(AIR 1953 SC 468) it has been laid down by Bose, J that the statements of
accused persons recorded under Section 313 of the Code `are among the most
important matters to be considered at the trial'. It was pointed out that the
statements of the accused recorded by the committing magistrate and the
Sessions Judge are intended in India to take the place of what in England and
in America he would be free to state in his own way in the witness box and that
they have to be received in evidence and treated as evidence and be duly
considered at the trial. This position remains unaltered even after the
insertion of Section 315 in the Code and any statement under Section 313 has to
be considered in the same way as if Section 315 is not there.
object of examination under this Section is to give the accused an opportunity
to explain the case made against him. This statement can be taken into
consideration in judging his innocence or guilt. Where there is an onus on the
accused to discharge, it depends on the facts and circumstances of the case if
such statement discharges the onus.
word `generally' in sub-section (1)(b) does not limit the nature of the
questioning to one or more questions of a general nature relating to the case,
but it means that the question should relate to the whole case generally and
should also be limited to any particular part or parts of it. The question must
be framed in such a way as to enable the accused to know what he is to explain,
what are the circumstances which are against him and for which an explanation
is needed. The whole object of the section is to afford the accused a fair and
proper opportunity of explaining circumstances which appear against him and
that the questions must be fair and must be couched in a form which an ignorant
or illiterate person will be able to appreciate and understand. A conviction
based on the accused's failure to explain what he was never asked to explain is
bad in law. The whole object of enacting Section 313 of the Code was that the
attention of the accused should be drawn to the specific points in the charge
and in the evidence on which the prosecution claims that the case is made out
against the accused so that he may be able to give such explanation as he
desires to give.
importance of observing faithfully and fairly the provisions of Section 313 of
the Code cannot be too strongly stressed. It is not sufficient compliance to
string together a long series of facts and ask the accused what he has to say
about them. He must be questioned separately about each material substance
which is intended to be used against him. The questionings must be fair and
couched in a form which an ignorant or illiterate person will be able to
appreciate and understand. Even when an accused is not illiterate, his mind is
apt to be perturbed when he is facing a charge of murder. Fairness, therefore,
requires that each material circumstance should be put simply and separately in
a way that an illiterate mind, or one which is perturbed or confused, can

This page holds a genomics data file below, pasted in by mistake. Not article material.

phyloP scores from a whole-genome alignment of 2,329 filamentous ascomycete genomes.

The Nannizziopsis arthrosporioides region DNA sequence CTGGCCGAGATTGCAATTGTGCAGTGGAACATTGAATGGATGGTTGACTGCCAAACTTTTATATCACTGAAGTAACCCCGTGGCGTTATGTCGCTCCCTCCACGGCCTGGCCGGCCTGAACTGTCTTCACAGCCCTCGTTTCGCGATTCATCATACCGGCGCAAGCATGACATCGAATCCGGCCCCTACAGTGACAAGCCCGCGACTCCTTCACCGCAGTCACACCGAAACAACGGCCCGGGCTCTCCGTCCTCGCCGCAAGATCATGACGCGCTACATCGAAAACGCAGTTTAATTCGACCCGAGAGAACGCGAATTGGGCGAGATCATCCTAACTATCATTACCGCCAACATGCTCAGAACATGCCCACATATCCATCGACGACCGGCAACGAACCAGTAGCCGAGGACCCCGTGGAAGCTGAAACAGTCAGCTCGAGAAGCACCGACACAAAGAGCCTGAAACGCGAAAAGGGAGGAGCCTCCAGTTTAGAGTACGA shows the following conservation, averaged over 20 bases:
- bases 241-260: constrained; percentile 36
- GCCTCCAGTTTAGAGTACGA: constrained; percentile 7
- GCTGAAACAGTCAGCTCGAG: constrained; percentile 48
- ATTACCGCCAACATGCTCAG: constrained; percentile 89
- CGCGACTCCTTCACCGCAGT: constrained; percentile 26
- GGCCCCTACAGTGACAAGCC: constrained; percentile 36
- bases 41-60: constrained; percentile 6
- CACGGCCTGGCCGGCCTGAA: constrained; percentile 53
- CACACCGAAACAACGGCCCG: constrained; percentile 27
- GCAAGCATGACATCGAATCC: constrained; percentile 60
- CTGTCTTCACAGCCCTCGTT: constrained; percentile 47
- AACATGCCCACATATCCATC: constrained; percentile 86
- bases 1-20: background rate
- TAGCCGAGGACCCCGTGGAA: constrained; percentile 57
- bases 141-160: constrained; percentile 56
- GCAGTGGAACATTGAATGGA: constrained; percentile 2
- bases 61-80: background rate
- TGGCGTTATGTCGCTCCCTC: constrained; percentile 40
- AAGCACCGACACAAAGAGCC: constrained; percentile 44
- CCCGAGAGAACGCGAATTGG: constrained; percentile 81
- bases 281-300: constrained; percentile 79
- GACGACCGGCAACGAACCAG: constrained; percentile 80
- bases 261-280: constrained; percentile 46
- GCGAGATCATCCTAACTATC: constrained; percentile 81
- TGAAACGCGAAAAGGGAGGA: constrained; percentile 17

readily appreciate and understand.
order to appreciate the stand relating to not putting the relevant questions
during the examination under Section 313 of the Code, the factual scenario
needs to be noted.
examination under Section 313 of the Code the same reads as follows:
"Q. It is stated
on the basis of statement of witnesses that on 31.7.1982 at around 8.30 A.M.
Rameshwar Mistry was
killed in Sirjua Diara by firing shot from rifle? What do you have to say about
it? Ans. No, I was falsely implicated.
Q. It is also stated
that accused kept the dead body of Rameshwar Mistry, Rajendra Mistry and
Bramhadeo Singh on boat and they took Lalit Narayan Singh Kailash Singh, Chalitar
Singh, Anil Sahib and Biranchi Das on the boat and killed Kailash Singh by
proceeding further and threw the dead body in river by cutting it what do you
have to say? A. Ans. Police has implicated me. Safi Alam, S.P. of Khagaria
committed murder on 15 April, 1980 in the evening by firing shot. My servant
has filed case on him. My uncle th filed case on police S.D.O. from that day,
he started implicating me in the case and started saying me to withdrew the
case. The police which comes, states the same thing. I was not allowed to study
at that time. I was studying. Due to this reason, I was falsely implicated.
Q. I heard the
statement of witnesses. Do you have to say anything in defence? A. I write it
Q. It is also evident
that you fired shot from the rifle at the arm of Amin."
is true as contented by learned counsel for the appellant that no incriminating
materials were put to the accused under Section 313 of the Code. There is no
accusation specifically put in question during examination as quoted above. It
only refers to victim of kidnapping. So far as the question No.3 is concerned
same relates to PW 10. He did not say that he had seen gun fired by the
being the position the appeal deserves to be allowed. It is a matter of regret
and concern that the trial court did not indicate the incriminating material to
the accused. Section 313 of the Code is not an empty formality. There is a
purpose behind examination under Section 313 of the Code. Unfortunately, that has
not been done. Because of the serious lapse on the part of the trial court the
conviction as recorded has to be interfered with. Conviction recorded by the
High Court is set aside. Bail bonds executed to give effect to the order of
bail dated 8.1.2002 shall stand cancelled because of the acquittal.
appeal is allowed to the aforesaid extent.
(Dr. ARIJIT PASAYAT)